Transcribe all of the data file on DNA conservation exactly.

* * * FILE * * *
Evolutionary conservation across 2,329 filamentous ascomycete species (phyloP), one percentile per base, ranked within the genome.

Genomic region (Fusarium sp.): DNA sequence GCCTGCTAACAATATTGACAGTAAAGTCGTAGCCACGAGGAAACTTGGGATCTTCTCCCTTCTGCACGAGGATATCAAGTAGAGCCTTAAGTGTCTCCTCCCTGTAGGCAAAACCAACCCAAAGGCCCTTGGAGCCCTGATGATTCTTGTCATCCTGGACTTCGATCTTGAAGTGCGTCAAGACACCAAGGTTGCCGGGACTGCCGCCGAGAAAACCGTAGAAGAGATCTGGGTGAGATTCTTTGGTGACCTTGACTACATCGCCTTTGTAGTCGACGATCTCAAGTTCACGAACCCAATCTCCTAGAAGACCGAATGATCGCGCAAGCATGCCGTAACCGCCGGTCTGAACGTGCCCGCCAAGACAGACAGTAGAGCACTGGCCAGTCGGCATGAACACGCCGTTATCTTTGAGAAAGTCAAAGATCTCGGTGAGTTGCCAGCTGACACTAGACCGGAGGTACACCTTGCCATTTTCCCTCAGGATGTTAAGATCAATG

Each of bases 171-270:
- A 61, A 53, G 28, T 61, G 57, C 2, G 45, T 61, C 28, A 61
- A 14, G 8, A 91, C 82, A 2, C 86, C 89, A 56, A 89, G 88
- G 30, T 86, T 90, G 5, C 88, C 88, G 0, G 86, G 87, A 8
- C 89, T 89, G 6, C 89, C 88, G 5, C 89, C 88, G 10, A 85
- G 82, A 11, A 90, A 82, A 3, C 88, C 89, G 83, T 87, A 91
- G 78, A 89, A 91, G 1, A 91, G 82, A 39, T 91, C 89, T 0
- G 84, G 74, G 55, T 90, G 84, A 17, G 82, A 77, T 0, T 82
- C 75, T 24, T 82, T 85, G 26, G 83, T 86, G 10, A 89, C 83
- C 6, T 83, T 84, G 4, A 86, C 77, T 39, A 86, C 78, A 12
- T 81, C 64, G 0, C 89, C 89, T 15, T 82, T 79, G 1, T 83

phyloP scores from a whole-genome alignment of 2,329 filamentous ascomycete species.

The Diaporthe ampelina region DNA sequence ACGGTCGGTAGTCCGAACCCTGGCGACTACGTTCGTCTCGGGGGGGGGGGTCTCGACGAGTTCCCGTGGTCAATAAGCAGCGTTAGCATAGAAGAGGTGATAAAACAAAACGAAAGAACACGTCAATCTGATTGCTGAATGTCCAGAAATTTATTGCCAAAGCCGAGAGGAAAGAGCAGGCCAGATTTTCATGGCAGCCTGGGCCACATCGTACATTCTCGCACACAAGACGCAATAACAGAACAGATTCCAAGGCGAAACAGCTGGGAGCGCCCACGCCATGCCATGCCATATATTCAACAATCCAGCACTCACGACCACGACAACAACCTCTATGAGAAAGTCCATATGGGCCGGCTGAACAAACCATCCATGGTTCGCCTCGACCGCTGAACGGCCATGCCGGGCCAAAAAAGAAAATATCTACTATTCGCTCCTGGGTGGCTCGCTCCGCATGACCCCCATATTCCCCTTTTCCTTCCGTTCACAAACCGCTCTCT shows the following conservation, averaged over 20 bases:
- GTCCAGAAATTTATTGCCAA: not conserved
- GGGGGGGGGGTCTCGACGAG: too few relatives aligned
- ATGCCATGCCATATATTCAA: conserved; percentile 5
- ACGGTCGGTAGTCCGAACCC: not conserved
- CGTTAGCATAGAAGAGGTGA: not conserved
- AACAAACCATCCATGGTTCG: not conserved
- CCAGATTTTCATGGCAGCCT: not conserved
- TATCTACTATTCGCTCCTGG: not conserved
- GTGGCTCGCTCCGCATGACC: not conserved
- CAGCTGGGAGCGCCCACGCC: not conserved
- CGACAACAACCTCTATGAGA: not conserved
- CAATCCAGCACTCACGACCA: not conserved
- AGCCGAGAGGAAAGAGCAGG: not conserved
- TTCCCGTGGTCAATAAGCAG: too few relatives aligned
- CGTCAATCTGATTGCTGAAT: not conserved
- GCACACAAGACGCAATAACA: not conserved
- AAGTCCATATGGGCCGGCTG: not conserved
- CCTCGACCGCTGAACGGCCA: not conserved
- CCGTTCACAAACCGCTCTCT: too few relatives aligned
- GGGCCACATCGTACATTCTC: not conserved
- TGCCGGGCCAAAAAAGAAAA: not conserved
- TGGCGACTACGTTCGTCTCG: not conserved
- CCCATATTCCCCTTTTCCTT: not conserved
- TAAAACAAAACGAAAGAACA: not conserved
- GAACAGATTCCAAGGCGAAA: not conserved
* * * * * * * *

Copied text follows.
Evolutionary conservation across 2,329 filamentous ascomycete species (phyloP), one percentile per base, ranked within the genome.

Genomic region (Fusarium sp.): DNA sequence GCCTGCTAACAATATTGACAGTAAAGTCGTAGCCACGAGGAAACTTGGGATCTTCTCCCTTCTGCACGAGGATATCAAGTAGAGCCTTAAGTGTCTCCTCCCTGTAGGCAAAACCAACCCAAAGGCCCTTGGAGCCCTGATGATTCTTGTCATCCTGGACTTCGATCTTGAAGTGCGTCAAGACACCAAGGTTGCCGGGACTGCCGCCGAGAAAACCGTAGAAGAGATCTGGGTGAGATTCTTTGGTGACCTTGACTACATCGCCTTTGTAGTCGACGATCTCAAGTTCACGAACCCAATCTCCTAGAAGACCGAATGATCGCGCAAGCATGCCGTAACCGCCGGTCTGAACGTGCCCGCCAAGACAGACAGTAGAGCACTGGCCAGTCGGCATGAACACGCCGTTATCTTTGAGAAAGTCAAAGATCTCGGTGAGTTGCCAGCTGACACTAGACCGGAGGTACACCTTGCCATTTTCCCTCAGGATGTTAAGATCAATG

Each of bases 171-270:
- A 61, A 53, G 28, T 61, G 57, C 2, G 45, T 61, C 28, A 61
- A 14, G 8, A 91, C 82, A 2, C 86, C 89, A 56, A 89, G 88
- G 30, T 86, T 90, G 5, C 88, C 88, G 0, G 86, G 87, A 8
- C 89, T 89, G 6, C 89, C 88, G 5, C 89, C 88, G 10, A 85
- G 82, A 11, A 90, A 82, A 3, C 88, C 89, G 83, T 87, A 91
- G 78, A 89, A 91, G 1, A 91, G 82, A 39, T 91, C 89, T 0
- G 84, G 74, G 55, T 90, G 84, A 17, G 82, A 77, T 0, T 82
- C 75, T 24, T 82, T 85, G 26, G 83, T 86, G 10, A 89, C 83
- C 6, T 83, T 84, G 4, A 86, C 77, T 39, A 86, C 78, A 12
- T 81, C 64, G 0, C 89, C 89, T 15, T 82, T 79, G 1, T 83

phyloP scores from a whole-genome alignment of 2,329 filamentous ascomycete species.

The Diaporthe ampelina region DNA sequence ACGGTCGGTAGTCCGAACCCTGGCGACTACGTTCGTCTCGGGGGGGGGGGTCTCGACGAGTTCCCGTGGTCAATAAGCAGCGTTAGCATAGAAGAGGTGATAAAACAAAACGAAAGAACACGTCAATCTGATTGCTGAATGTCCAGAAATTTATTGCCAAAGCCGAGAGGAAAGAGCAGGCCAGATTTTCATGGCAGCCTGGGCCACATCGTACATTCTCGCACACAAGACGCAATAACAGAACAGATTCCAAGGCGAAACAGCTGGGAGCGCCCACGCCATGCCATGCCATATATTCAACAATCCAGCACTCACGACCACGACAACAACCTCTATGAGAAAGTCCATATGGGCCGGCTGAACAAACCATCCATGGTTCGCCTCGACCGCTGAACGGCCATGCCGGGCCAAAAAAGAAAATATCTACTATTCGCTCCTGGGTGGCTCGCTCCGCATGACCCCCATATTCCCCTTTTCCTTCCGTTCACAAACCGCTCTCT shows the following conservation, averaged over 20 bases:
- GTCCAGAAATTTATTGCCAA: not conserved
- GGGGGGGGGGTCTCGACGAG: too few relatives aligned
- ATGCCATGCCATATATTCAA: conserved; percentile 5
- ACGGTCGGTAGTCCGAACCC: not conserved
- CGTTAGCATAGAAGAGGTGA: not conserved
- AACAAACCATCCATGGTTCG: not conserved
- CCAGATTTTCATGGCAGCCT: not conserved
- TATCTACTATTCGCTCCTGG: not conserved
- GTGGCTCGCTCCGCATGACC: not conserved
- CAGCTGGGAGCGCCCACGCC: not conserved
- CGACAACAACCTCTATGAGA: not conserved
- CAATCCAGCACTCACGACCA: not conserved
- AGCCGAGAGGAAAGAGCAGG: not conserved
- TTCCCGTGGTCAATAAGCAG: too few relatives aligned
- CGTCAATCTGATTGCTGAAT: not conserved
- GCACACAAGACGCAATAACA: not conserved
- AAGTCCATATGGGCCGGCTG: not conserved
- CCTCGACCGCTGAACGGCCA: not conserved
- CCGTTCACAAACCGCTCTCT: too few relatives aligned
- GGGCCACATCGTACATTCTC: not conserved
- TGCCGGGCCAAAAAAGAAAA: not conserved
- TGGCGACTACGTTCGTCTCG: not conserved
- CCCATATTCCCCTTTTCCTT: not conserved
- TAAAACAAAACGAAAGAACA: not conserved
- GAACAGATTCCAAGGCGAAA: not conserved